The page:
Russians interviewed for this story expressed frustration with the way that offices differ in their requirements, with some demanding additional documents while others do not. “Nobody knows what is required of them,” said Eva Rapoport, the İstanbul coordinator at The Ark, an organization that provides assistance to Russians in Turkey and other countries. “It has been changing and not for the better with immigration… It’s super random, super non-transparent. Nobody knows how to play this game to win it. Some people apply and get residency; some people apply and don’t get it.”
Rapoport said that many first-time applicants have been denied residency, while others seeking to renew their permits have also been rejected. The fewer and seemingly arbitrary nature of approvals has led some Russians in the country to leave without even attempting to renew their permits, she added. “This is the sad part of the situation here, that by now we’re really noticing that a lot of people are leaving, not so many new people are coming in,” Rapoport said.
Last week, Turkey’s Presidency of Migration Management, which oversees immigration matters, published figures showing that nearly 8,000 fewer Russians hold residency permits compared to January of this year.
It’s not clear why fewer Russians are being approved for residency. Rapoport said that many rejected applicants are told that they did not provide sufficient documentation. Many Russians note that the change followed a phone call between Putin and his Turkish counterpart, Recep Tayyip Erdoğan, in December. In the call, Erdoğan asked for Russia’s support in northern Syria, where Turkey has been carrying out military operations against Kurdish-led forces backed by the US.
The leaders have maintained close ties despite Western pressure on Russia for its invasion of Ukraine. Under Erdoğan, Turkey, a NATO member, has refrained from joining in Western sanctions against Russia. While Turkey has supplied drones to Ukraine — a policy that has boosted its defense industry and been a campaigning point for Erdoğan — it has maintained robust trade ties with Russia, a country on which it is reliant for energy imports. Erdoğan has also positioned Turkey as a mediator between Russia and Ukraine. It helped broker and maintain an important UN-backed agreement to allow grain exports from Ukrainian ports.
Two days after the phone call, the head of Russia’s parliament, Vyacheslav Volodin, met with Erdoğan and his Turkish counterpart in Ankara. In a statement, Volodin said that the countries’ parliamentary bodies “should do everything to provide legislative support to the decisions taken by the leaders of our states.” In a separate statement, Volodin noted “close contacts in the field of tourism,” and that Russian citizens “are treated well (in Turkey), they can stay safely there.”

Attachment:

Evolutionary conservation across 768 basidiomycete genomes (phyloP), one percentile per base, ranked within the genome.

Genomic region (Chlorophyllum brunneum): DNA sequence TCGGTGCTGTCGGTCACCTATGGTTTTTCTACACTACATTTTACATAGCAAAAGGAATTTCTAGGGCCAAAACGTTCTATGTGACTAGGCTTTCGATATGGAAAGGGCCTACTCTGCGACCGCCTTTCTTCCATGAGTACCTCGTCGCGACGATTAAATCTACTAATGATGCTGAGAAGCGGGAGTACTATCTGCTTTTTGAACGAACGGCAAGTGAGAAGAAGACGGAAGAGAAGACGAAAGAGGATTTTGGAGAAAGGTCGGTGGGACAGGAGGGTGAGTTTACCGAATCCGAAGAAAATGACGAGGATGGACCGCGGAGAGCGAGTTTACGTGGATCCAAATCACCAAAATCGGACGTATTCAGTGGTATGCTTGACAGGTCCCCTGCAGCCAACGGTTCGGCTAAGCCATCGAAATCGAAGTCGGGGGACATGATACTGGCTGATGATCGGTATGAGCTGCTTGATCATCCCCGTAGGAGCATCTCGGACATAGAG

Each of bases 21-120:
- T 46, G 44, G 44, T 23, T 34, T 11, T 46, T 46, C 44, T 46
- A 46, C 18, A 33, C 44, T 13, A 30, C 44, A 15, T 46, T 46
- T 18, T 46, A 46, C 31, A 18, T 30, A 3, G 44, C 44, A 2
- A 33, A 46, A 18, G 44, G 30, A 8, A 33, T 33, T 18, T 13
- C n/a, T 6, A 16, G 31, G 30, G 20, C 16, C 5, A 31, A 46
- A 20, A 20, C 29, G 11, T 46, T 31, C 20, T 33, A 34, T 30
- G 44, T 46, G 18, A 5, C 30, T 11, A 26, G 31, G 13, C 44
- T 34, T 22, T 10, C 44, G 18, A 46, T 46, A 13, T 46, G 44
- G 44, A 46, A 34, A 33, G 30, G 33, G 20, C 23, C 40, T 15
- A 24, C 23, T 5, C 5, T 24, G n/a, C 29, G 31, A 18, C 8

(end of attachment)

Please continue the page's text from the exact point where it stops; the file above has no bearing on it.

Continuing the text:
Cengiz Taşkın, a representative at a consultancy firm in Turkey that helps foreigners applying for residency, said that the approval rates for Russian applicants changed toward the end of 2022. “Before December 26th, all of them were getting approved,” Taşkın said. “After the 26th of December, 90% of them are getting rejected.” He’s not sure why. “There aren’t any laws, any declarations, nothing,” Taşkın said. “Probably it has started to be rejected with an unwritten order.”
He stated that the few lucky ones who have obtained residency permits tended to be homeowners in İstanbul. With a soaring 137% inflation according to independent researchers, the average house costs more than $120,000 in the city.
Taşkın also noted that far fewer Russians are applying for residency, possibly because fewer are leaving Russia and coming to Turkey. “We used to get through approximately 50 to 60 different cases,” he said. “Right now it is down to four to five.”
The Turkish foreign ministry and immigration office did not respond to requests for comment for this story.
On Jan. 2, Maksim received his decision from the immigration office. His application had been rejected because he did not meet one or more of the conditions outlined in Article 32 of Turkey’s Foreigners and International Protection Law. One of the article’s clauses has a vague prerequisite regarding health and safety standards that essentially affords immigration authorities full discretion on whether the applicant meets the requirements. With no clear definition of the standards, such discretion makes the approval process largely arbitrary.
When Maksim visited the office in person, he was told that he didn’t have sufficient grounds to be eligible for a touristic residency permit. Less than two weeks later, Maria’s application was also rejected. The couple appealed the decision, but the result was the same.
Meanwhile, Maksim’s friend who had applied at a different office had been approved for residency.
Parallels Between Russia And Turkey